Many years ago, the M-113 series of Armored Personnel Carriers were still mainstays in some Active Duty units. That was the case when I went to my first duty station, even though the (then-new) M2 Bradley was being put into service throughout the Army. Even then, the M-113 was “old”. When I went to Iraq in 2004, the M-113 was still the primary combat transport of Army Reserve Combat Engineers– by then, the design had been 40+ years in service. True, most of the vehicles being used today were built recently, but the design had remained more or less as it was originally designed.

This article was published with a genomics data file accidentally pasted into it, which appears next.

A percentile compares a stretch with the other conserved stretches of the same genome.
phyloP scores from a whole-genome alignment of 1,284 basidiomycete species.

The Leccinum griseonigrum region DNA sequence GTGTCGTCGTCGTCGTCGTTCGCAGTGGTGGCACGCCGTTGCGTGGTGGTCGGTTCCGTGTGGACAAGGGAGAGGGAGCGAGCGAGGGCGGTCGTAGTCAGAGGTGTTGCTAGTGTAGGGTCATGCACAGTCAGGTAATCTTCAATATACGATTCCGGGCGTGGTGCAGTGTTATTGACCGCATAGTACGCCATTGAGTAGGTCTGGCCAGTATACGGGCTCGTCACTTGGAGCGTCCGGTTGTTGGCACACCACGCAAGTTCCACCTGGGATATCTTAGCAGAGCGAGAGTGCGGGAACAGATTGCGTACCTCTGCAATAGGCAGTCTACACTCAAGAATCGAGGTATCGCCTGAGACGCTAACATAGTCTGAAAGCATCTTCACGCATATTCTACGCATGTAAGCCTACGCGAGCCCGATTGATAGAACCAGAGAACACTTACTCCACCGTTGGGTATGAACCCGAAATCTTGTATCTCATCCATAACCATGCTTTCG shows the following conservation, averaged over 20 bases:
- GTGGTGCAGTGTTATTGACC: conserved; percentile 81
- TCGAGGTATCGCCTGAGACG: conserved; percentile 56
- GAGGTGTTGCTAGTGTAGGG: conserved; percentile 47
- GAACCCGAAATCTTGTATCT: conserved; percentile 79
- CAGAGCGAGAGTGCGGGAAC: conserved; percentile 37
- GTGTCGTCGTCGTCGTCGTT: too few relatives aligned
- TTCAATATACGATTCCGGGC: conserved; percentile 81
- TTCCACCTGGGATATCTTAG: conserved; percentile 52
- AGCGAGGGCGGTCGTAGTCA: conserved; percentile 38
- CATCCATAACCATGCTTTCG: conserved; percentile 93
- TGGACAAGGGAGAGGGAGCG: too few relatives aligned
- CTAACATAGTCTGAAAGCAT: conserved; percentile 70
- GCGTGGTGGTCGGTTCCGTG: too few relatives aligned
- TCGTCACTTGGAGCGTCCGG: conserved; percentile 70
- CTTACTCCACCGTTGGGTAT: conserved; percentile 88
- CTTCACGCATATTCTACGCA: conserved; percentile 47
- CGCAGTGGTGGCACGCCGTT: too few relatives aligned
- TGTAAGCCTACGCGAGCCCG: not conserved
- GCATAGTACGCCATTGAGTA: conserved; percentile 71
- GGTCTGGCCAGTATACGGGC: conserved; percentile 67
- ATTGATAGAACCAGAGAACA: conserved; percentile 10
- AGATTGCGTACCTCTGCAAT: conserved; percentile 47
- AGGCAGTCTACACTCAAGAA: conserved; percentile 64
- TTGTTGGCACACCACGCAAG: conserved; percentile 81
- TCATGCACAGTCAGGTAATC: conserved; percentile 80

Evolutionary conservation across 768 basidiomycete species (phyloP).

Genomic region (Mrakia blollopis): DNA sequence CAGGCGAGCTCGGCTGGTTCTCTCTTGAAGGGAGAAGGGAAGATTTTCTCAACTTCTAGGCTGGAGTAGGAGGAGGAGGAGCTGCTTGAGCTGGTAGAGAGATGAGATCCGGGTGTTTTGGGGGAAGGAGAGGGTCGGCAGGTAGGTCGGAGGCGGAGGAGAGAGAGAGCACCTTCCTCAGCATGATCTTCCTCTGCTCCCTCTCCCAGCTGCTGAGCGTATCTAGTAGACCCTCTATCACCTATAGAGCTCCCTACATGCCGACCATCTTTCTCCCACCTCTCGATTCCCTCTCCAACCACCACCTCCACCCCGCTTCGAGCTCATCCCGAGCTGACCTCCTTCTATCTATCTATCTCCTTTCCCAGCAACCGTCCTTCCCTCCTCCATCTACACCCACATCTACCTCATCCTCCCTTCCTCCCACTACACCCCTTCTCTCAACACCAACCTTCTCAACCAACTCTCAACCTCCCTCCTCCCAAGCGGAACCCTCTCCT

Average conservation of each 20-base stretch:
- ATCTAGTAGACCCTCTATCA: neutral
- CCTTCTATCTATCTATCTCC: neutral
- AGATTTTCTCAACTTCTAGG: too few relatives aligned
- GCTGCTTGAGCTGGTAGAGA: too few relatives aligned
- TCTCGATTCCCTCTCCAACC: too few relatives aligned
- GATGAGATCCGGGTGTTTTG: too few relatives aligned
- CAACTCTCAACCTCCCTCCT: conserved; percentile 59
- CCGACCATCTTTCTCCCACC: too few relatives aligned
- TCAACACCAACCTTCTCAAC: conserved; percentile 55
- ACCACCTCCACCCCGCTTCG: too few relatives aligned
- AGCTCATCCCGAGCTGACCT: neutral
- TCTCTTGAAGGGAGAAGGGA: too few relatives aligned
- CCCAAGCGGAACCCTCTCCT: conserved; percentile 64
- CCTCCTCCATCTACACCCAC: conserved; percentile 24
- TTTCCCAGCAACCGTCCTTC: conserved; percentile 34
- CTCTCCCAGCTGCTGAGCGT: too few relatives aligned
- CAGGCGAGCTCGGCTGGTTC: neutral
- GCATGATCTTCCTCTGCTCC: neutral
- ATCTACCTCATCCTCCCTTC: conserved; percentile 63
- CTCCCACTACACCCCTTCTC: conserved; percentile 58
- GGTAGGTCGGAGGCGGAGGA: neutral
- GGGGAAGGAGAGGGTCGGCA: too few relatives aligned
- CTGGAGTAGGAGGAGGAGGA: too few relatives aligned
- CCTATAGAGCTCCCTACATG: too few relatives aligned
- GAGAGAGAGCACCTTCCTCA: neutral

When I was a young Private, and sent to Germany for an exercise very similar to the parameters I’ve set up for this story, I left M-113s behind and hoped for an opportunity to “try out” the new M2 Bradleys that were posted in the area for American use. Of course, it didn’t occur to me at the time that they would not give us new vehicles that we weren’t trained on; I just wanted something new and “cool”. Should Joe Rock have known better? Was it silly to think that the 213th Engineers would be given new vehicles? Perhaps– but in his defense, I’d say it was worth a thought, since who would spend the money to keep incredibly obsolete vehicles in peak readiness after all those years?